Industrious, polite, adorable children washing dishes:

We left most of our belongs with family here so we could travel light when we go up country.

As we walked back to the car I looked up in the dark evening of dimly lit Zongo. Though partly cloudy, there was Scorpio at zenith, partially obscured, and a couple of faint southern stars never visible from New Jersey. I forgot about the stars until now. Nice.

Friday, August 3.

We packed, ran around Lome in the morning. We stopped at Guy's home so we could look at the clothes he made for us. He's a tailor. His wife is, too. They have a small boutique, a little bar and his tailor's shop all in one unit with rooms in the back. Here is the front of the building. The tailor shop on the left, bar on the right:

We were happily greeted with ubiquitous Afro pop from the bar stereo:

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Here is the cistern in the compound, with a pipe from the roof:

Inside, we are offered seats and water. The cup of water I would have been offered 25 years ago is replaced by "pure water."

I try on an African shirt:

After the tailor's, we head north on La Route Nationale to Atakpame. A lot of discomfort is eliminated by having a chauffeur. No flagging taxis, no haggling with them. I don't have to wait at the Atakpame station, either.

Here is a video taken from the front passenger seat, riding north through Tsévié:

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The Lome - Atakpame road is fairly well maintained. The big trucks you see going north in the video could be going to Burkina Faso, Mali, or Niger. La Route Internationale. Here is a picture. The narrow strips on the sides of the roads are for pedestrians or motos:

Approaching Atakpame:

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La Route Nationale looks the same as I remember, as do the small towns and farms along the road, except for omnipresent cabines telephoniques, 50 cfa. Here is a map showing the road to Atakpame, the yellow road labeled Eyadema, N.5:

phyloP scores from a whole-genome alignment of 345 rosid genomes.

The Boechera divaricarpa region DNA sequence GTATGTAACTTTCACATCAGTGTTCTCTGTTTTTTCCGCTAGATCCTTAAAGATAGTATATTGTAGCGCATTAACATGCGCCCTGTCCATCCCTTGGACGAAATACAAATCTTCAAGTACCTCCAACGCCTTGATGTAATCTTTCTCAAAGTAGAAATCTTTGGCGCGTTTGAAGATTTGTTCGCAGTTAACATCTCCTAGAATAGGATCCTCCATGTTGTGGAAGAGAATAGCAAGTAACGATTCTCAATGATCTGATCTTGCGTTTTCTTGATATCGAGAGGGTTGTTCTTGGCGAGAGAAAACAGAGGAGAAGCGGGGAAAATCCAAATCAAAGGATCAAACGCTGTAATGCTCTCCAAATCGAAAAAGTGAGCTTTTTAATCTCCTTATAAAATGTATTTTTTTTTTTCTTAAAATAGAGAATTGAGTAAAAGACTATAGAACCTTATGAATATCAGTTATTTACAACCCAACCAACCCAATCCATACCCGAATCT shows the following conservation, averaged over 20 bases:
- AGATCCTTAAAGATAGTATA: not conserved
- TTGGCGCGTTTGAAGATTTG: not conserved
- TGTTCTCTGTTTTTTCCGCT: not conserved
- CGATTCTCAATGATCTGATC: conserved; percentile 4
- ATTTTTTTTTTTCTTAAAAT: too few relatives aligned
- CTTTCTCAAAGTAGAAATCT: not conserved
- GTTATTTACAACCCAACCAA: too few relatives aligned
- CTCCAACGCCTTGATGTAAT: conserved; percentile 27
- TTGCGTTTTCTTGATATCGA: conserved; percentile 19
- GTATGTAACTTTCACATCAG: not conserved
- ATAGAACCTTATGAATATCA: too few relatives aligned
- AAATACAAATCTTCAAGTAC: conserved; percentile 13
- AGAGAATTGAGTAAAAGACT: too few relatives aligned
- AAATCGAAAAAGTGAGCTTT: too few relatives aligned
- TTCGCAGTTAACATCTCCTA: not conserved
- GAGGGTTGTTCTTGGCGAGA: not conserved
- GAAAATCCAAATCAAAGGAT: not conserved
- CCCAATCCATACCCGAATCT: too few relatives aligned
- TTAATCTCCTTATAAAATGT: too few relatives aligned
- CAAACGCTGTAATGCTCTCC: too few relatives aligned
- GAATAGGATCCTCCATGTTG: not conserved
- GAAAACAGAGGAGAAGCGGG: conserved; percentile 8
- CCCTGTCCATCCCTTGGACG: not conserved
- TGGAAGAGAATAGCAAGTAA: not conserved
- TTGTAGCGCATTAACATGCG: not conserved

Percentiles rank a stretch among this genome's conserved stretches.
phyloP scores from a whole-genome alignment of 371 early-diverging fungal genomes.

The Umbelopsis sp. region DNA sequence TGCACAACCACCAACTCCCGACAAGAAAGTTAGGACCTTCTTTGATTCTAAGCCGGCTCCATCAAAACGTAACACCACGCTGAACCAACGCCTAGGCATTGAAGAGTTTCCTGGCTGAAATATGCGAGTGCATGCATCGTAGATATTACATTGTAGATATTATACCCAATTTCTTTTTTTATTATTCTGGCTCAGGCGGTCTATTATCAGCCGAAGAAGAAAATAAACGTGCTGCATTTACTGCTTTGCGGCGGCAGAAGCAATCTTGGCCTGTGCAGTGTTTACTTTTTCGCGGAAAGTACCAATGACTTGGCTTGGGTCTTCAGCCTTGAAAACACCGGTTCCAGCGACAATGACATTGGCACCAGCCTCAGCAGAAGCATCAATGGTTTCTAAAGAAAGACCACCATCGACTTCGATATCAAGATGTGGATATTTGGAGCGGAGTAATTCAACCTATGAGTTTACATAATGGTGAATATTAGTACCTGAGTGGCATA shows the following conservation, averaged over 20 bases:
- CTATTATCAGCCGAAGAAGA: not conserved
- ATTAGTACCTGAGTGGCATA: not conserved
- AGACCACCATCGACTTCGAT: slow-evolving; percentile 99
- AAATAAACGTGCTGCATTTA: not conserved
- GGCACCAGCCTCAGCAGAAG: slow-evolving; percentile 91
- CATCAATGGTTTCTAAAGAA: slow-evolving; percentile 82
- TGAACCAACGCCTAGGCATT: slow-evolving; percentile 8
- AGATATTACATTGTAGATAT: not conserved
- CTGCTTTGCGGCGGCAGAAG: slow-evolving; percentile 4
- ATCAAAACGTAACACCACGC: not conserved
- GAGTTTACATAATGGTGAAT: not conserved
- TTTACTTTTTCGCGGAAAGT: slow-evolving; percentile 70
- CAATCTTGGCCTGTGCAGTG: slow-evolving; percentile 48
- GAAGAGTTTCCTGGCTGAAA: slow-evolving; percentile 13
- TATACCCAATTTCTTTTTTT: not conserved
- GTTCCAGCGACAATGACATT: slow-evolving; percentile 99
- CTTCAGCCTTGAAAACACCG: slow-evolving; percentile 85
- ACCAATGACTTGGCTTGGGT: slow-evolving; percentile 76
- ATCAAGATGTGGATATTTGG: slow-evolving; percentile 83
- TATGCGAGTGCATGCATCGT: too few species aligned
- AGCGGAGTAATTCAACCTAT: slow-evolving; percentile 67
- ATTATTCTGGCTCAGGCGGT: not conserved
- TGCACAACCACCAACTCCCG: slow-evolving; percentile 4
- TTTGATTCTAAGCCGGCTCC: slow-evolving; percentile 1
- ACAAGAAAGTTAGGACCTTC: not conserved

I ask myself every day if Togo has changed or not? Yes and no, the answer every day. In some ways, it is the same place, in the ways I like. The market women? The same. The unique rhythmic sounds of the street. The Afro pop playing from the bistros. The beer. There are modern changes for the better: each house has offered "pure water" in bags. The streets have changed for the worse. All the motos! Smelly motos blowing melange exhaust.

We walked to the top of a hill in Atakpame to visit Afoua's aunt. What a climb! In the dark. I'd like to go back in the daylight to look down at the city. We drove by College Notre Dame. The Atakpame market, the 3-story building is there but Dodji says it's closed. A lot of empty stalls. There are "new" stalls along the main road. I say "new" because they are new to me. Anything here can be new to me and be 20 years old!

Looking for a hotel, we finally found one in Hiheatro. 18,900 cfa. Big room, with broken stuff. Can't be a lot of tourists here? The road down to Hiheatro is bad. Very beat up. Pot holes. Is the road to Badou beat up like that?

Here is the hotel where we stayed, the Hotel Sahelian:

From the roof, the hills of the Atakpame region. Bananas, corn and peanuts growing in a little field next to the hotel:

Here is panorama from the roof:

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I may have Peter's address on a guest book page? If I could get on the net... "No connections available" in Hiheatro. Not surprised.

Sitting outside the hotel room on the second floor of the hotel. Fancy palm trees, banana, mango, and satellite dishes. The hills are shrouded in mist. Very familiar.

Here is the stairway to the terrace where I am writing this: